Netflix's Sprawling Spy Movie 'Wasp Network' Is Fascinating, But Takes On Too Much
Penélope Cruz, Ana De Armas, and Gaël Garcia Bernal star in this social studies lesson that highlights crucial historical moments of Cuban-American relations in the '90s.
Traveling back to the ‘90s through cinema is almost always a welcomed adventure, and Netflix’s newly released Wasp Network is no exception. Written and directed by Olivier Assayas (who won the Best Director award at Cannes for 2016's Personal Shopper), the political thriller is a nuanced period piece that gives viewers a front row seat to the tense relations between Cuba and the United States during the immediate aftermath of the Cold War. Mainly set between Cuba and Miami, the international epic is a swirling social studies lesson that highlights crucial historical moments, Cuban-American terrorism, and the titular government-sanctioned spy network -- the Wasp Network.
For those unfamiliar with the 1990s espionnage ring, La Red Avispa, a.k.a the Wasp Network, consisted of several Cuban undercover operatives -- most notably the Cuban Five -- who feigned defection from their country in order to infiltrate some of the US-based exile organizations in South Florida that had been suspected of terrorist attacks against Cuba. Even if you have no clue about anything that you just read, you’ll definitely be more up to speed by the end of Wasp Network.
The film portrays a vast array of historic figures, from Gerardo Hernandez (Gaël Garcia Bernal) and Juan Pablo Roque (Wagner Moura) to Salvadoran terrorist Raul Ernesto Cruz Leon (Nolan Guerra) and anti-Castro militant Luis Posada Carilles (Tony Plana), but its most rewarding moments come from focusing on Cuban Five intelligence officer René González (Édgar Ramírez) and how his dedication to his country impacts his family.
His decisions, however valiant, lead him to abandon his wife, Olga (Penélope Cruz), and daughter, Irma (Osdeymi Pastrana Miranda), in a country that denounces him as a traitor, causing resentment within his family. Their subsequent struggle to reunite both physically and emotionally is one of Wasp Network’s most intriguing plot lines, but it -- like much of the most interesting story elements -- still takes a backseat to the film’s world-building efforts.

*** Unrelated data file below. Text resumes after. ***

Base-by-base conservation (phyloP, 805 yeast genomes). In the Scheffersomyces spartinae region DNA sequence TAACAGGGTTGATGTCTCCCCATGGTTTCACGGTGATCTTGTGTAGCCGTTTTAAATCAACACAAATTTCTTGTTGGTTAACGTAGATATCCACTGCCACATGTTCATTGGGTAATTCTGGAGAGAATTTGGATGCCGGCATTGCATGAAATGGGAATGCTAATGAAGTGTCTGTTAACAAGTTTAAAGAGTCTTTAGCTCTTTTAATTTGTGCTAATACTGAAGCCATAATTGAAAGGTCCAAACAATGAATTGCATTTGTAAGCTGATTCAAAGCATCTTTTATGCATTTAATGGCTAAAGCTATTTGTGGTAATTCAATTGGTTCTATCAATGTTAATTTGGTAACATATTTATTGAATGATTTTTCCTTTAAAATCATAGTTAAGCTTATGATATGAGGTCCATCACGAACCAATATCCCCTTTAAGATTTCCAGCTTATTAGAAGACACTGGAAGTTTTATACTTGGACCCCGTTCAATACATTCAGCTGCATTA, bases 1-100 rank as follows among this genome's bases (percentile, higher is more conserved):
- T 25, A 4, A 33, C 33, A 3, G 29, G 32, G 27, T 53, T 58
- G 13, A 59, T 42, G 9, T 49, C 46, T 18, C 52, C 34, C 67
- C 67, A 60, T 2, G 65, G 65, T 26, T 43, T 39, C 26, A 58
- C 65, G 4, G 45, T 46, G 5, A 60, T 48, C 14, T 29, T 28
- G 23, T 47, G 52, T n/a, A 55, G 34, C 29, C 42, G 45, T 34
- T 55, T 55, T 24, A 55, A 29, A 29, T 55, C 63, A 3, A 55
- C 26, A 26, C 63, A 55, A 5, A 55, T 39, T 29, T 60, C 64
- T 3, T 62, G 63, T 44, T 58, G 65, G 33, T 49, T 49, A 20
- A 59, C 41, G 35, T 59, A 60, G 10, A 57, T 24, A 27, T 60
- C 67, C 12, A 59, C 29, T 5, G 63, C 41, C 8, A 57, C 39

As with other period pieces, the film doesn’t shy away from gorgeously depicting the era in which the story takes place. The vivid hues of Miami and Havana architecture, as well as the distinct ‘90s fashion flanking Wasp Network’s stars, contribute to its visual appeal. With sweeping shots and dramatic zooming, the camera work is just as stylish, and the integration of authentic archival footage featuring the likes of Bill Clinton and Fidel Castro drives home the ‘90s aesthetic.
However, the critique that period pieces suffer from leveraging style over substance unfortunately applies to Wasp Network as well. Whether it’s the limited development of characters like Hernandez and Ana Margarita-Martinez (Ana De Armas) or the non-linear storytelling, the film often settles for portraying a foggy recollection of how things really played out during the decade-long intelligence effort.
It’s a difficult story to decipher, and although it could use a bit of trimming, the two-hour ride is mostly compelling, from the fallout of Roque and Margarita-Martinez’s tumultuous relationship to the nail-biting sequence where Cruz Leon bombs Cuban resorts. Even the fact that Wasp Network is able to incredibly lay out its biggest twist -- which is heavily hinted at in its own trailer and completely spoiled by history itself -- is commendable and a testament to the film’s ability to layer suspense and build momentum through such a sprawling story.
Netflix’s Wasp Network is a glossy introduction to the 1990s Cuban intelligence efforts in Miami, full of dramatic flourishes and gripping moments. Although its hazy storytelling hinders it from being the thrilling historical deep dive that it could have been, the film shines in its ability to entertain while also pique one’s interest enough to inspire further learning about the Cuban Five and the complex and strained relations between Cuba and the United States.
Yet, perhaps even more impressive is Wasp Network’s crafty way of challenging perspective. In addition to recreating real-life events, the pot-stirring drama constantly shuffles the audience’s understanding of who the ‘good guys’ are, which in turn opens the floor for debates around economic ideologies, patriotism, and waging revolution. With America currently facing a revolution of its own, Wasp Network is a timely political thriller that offers a sleek, captivating, and thought-provoking look to the past.
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